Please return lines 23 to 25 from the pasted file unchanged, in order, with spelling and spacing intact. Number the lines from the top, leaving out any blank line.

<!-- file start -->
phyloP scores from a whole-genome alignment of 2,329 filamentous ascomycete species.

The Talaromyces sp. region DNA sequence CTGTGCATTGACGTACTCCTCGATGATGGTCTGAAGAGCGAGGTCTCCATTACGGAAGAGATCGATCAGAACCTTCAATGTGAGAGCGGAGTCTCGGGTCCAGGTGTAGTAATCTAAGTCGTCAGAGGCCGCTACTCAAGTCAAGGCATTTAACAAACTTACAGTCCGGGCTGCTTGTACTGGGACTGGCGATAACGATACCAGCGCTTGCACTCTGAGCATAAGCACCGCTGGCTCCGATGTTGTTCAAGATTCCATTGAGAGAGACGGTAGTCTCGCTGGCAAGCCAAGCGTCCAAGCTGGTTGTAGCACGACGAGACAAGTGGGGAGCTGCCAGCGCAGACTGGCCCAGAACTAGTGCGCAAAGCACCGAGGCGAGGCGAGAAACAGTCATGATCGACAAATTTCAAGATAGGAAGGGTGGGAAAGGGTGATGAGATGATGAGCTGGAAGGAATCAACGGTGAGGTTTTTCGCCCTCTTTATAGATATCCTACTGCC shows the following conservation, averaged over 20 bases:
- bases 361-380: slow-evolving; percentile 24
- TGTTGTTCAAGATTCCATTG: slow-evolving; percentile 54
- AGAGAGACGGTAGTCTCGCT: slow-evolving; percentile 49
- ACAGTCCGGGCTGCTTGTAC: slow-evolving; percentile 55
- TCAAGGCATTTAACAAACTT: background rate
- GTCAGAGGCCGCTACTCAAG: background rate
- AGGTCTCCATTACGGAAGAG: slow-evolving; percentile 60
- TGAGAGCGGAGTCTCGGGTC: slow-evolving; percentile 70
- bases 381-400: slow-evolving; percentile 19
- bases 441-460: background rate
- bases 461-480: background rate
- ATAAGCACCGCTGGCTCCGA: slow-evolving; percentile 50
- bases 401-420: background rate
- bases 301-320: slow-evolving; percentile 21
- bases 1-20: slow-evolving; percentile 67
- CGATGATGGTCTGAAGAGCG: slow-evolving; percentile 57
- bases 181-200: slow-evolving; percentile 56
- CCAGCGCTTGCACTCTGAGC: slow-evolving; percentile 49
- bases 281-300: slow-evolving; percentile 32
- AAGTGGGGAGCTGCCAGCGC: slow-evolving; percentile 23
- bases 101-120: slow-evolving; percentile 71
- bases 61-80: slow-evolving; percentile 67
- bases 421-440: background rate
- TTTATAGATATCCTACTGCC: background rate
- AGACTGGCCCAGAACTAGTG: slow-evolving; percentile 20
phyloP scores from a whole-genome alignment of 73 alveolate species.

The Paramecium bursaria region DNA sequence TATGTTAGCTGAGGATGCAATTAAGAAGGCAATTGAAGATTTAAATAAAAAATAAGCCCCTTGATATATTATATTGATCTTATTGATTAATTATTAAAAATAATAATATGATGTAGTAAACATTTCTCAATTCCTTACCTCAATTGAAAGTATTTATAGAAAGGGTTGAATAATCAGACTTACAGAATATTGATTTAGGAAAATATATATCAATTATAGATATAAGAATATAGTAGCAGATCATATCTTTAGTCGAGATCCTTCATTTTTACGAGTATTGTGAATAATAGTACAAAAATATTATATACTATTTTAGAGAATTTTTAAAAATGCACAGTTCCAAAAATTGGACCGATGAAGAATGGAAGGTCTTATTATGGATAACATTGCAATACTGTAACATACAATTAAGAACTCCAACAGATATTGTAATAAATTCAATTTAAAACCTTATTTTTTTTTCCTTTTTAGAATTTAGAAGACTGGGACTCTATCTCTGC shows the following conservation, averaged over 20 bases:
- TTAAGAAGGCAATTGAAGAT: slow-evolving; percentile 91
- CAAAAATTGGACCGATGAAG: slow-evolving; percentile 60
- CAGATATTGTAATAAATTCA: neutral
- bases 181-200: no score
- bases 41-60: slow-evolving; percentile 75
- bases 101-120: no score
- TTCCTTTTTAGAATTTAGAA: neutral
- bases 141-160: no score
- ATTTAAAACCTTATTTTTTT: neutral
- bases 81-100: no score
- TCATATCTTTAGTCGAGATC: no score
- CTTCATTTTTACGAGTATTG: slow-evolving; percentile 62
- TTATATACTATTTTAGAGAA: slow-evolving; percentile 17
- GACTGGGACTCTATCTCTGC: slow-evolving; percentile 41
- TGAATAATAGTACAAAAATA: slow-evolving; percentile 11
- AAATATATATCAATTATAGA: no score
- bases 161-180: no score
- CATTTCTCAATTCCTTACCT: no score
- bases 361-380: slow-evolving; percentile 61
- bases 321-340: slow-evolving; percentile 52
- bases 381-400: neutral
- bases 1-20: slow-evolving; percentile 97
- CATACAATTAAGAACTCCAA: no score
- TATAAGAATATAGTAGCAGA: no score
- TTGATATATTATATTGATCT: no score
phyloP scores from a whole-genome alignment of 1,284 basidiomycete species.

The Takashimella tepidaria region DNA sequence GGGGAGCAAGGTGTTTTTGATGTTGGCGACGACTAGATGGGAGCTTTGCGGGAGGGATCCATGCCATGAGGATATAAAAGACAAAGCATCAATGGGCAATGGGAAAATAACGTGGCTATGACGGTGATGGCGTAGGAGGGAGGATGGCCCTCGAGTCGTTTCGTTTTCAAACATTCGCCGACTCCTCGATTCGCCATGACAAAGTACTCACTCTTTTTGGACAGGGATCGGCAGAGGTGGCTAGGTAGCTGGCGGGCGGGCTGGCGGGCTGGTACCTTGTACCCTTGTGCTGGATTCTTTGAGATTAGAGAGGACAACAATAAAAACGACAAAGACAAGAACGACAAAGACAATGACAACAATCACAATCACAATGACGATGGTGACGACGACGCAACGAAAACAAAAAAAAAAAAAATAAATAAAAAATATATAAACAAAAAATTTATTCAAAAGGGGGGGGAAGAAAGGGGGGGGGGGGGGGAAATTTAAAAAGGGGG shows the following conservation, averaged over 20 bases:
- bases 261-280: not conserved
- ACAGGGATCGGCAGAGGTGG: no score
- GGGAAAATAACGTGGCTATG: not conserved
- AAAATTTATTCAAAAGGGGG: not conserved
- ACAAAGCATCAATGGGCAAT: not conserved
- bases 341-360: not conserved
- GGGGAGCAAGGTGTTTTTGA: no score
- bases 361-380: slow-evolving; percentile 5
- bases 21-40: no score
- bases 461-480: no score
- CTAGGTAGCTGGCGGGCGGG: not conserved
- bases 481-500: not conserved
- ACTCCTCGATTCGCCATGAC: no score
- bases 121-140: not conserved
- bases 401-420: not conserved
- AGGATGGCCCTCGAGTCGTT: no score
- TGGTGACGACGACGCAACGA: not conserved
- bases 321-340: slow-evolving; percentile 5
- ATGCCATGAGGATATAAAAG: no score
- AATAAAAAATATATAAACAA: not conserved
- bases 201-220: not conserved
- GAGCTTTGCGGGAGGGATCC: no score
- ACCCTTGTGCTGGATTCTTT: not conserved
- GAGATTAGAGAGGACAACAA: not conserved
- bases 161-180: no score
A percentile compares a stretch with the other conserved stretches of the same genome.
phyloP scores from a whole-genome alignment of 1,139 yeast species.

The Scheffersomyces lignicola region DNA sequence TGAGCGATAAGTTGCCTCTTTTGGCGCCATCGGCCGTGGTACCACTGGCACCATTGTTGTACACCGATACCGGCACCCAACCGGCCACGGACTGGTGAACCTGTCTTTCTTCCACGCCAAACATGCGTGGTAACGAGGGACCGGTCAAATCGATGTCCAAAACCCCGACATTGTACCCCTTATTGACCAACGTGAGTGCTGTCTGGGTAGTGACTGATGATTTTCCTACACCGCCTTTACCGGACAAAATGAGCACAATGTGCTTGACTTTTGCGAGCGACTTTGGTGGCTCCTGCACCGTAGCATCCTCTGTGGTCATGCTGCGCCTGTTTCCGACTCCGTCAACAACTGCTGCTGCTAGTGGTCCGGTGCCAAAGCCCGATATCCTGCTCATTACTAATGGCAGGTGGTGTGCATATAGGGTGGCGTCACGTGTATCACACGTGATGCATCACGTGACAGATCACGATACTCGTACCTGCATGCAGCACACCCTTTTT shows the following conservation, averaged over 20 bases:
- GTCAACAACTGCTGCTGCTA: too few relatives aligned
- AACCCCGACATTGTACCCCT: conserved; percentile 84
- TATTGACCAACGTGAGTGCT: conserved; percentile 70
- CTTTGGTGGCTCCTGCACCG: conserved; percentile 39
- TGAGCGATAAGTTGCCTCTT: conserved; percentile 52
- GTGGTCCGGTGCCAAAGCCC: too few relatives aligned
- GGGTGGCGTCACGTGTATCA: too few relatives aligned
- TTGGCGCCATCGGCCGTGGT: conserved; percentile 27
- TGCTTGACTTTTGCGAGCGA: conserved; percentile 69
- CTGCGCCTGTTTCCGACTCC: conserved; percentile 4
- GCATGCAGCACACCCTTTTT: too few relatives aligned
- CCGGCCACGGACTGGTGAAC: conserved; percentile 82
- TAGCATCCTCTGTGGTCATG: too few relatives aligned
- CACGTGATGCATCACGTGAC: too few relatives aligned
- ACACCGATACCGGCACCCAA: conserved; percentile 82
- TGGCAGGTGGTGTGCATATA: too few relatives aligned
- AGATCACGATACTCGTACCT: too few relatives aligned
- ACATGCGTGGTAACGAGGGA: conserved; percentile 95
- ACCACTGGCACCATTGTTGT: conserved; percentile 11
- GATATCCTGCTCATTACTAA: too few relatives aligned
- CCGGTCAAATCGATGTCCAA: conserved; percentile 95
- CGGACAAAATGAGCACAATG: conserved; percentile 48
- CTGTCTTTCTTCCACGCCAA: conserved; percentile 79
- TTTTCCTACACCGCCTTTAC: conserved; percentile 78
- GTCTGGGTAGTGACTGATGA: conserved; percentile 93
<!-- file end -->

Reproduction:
- bases 101-120: slow-evolving; percentile 71
- bases 61-80: slow-evolving; percentile 67
- bases 421-440: background rate